Although you can choose not to pay interest while you’re in school and during periods of deferment, the accumulated interest will capitalize. Capitalized interest means the unpaid interest charges are added to your principal balance, so that when you start making student loan payments, you’ll pay interest on a larger balance.
Your school will determine how much in Direct Unsubsidized Loans you can borrow each academic year, up to the maximum of $20,500. (Students enrolled in certain health profession programs may be eligible for additional loan amounts.) Any existing undergraduate federal loans you have will count toward the $138,500 aggregate federal loan limit for grad students and may affect the amount you’re able to borrow.
Direct Grad PLUS Loans
Graduate and professional students enrolled at least half-time can also look into federal fixed-rate Direct Grad PLUS Loans if they need more funding. Direct PLUS Loans are the only federal loan program that require a credit check.
Like Direct Unsubsidized Loans, you’re fully responsible for all interest charges that accrue. You also have the option to let interest charges capitalize on the account if you choose not to make interest payments while you’re in school or during deferment.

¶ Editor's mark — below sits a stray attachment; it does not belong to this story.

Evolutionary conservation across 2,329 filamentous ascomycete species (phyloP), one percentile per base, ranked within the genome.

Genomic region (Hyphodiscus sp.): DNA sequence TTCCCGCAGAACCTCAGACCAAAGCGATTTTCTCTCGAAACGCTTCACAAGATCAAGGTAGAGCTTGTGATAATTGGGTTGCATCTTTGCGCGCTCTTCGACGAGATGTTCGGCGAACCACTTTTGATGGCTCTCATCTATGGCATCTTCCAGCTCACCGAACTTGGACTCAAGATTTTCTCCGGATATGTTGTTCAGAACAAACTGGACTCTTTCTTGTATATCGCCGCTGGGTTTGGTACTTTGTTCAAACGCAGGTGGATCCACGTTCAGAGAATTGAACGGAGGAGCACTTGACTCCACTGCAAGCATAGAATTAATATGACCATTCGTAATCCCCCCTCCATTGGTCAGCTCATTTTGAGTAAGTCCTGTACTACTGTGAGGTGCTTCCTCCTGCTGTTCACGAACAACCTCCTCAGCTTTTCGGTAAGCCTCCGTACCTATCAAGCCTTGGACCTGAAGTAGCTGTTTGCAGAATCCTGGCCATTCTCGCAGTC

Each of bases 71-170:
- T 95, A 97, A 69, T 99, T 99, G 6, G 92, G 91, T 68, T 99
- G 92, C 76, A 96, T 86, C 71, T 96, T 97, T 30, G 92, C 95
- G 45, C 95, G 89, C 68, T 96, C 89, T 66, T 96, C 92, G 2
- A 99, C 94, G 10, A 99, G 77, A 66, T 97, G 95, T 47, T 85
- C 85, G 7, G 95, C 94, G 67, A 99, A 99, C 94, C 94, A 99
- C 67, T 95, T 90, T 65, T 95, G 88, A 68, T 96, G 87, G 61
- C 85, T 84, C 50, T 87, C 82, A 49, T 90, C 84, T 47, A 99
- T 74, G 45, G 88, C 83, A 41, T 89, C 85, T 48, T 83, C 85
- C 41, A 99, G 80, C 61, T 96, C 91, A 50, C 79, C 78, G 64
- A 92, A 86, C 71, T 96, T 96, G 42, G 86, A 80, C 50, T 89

The maximum you can borrow through a Direct Grad PLUS Loan is the cost of attendance minus any existing financial aid you’ve received.
Private Student Loans
Private student loans offer non-federal funding from a private institution, like a bank, online lender, college, or credit union.
Private student loans can come with fixed or variable interest rates, and eligibility criteria and terms differ between lenders. Graduate students who’ve built a positive credit history might qualify for more competitive rates. Students with adverse credit — or those applying to grad school who haven’t graduated college yet — might require the help of a cosigner to qualify.
If you’re considering a private student loan, always compare multiple offers from different lenders to find the lowest rate for you.
Do You Have to Pay Undergraduate Loans While in Graduate School?
If you have federal student loans and you’re enrolled at least half-time at an eligible school, you can opt to defer payment on your loans while you’re in graduate school.
In-school deferment for a federal loan is typically automatic after your school reports your enrollment status. Expect to receive a notice from your loan servicer that your loans are in deferment. If your loans aren’t automatically placed on deferment, ask your school to report your enrollment status.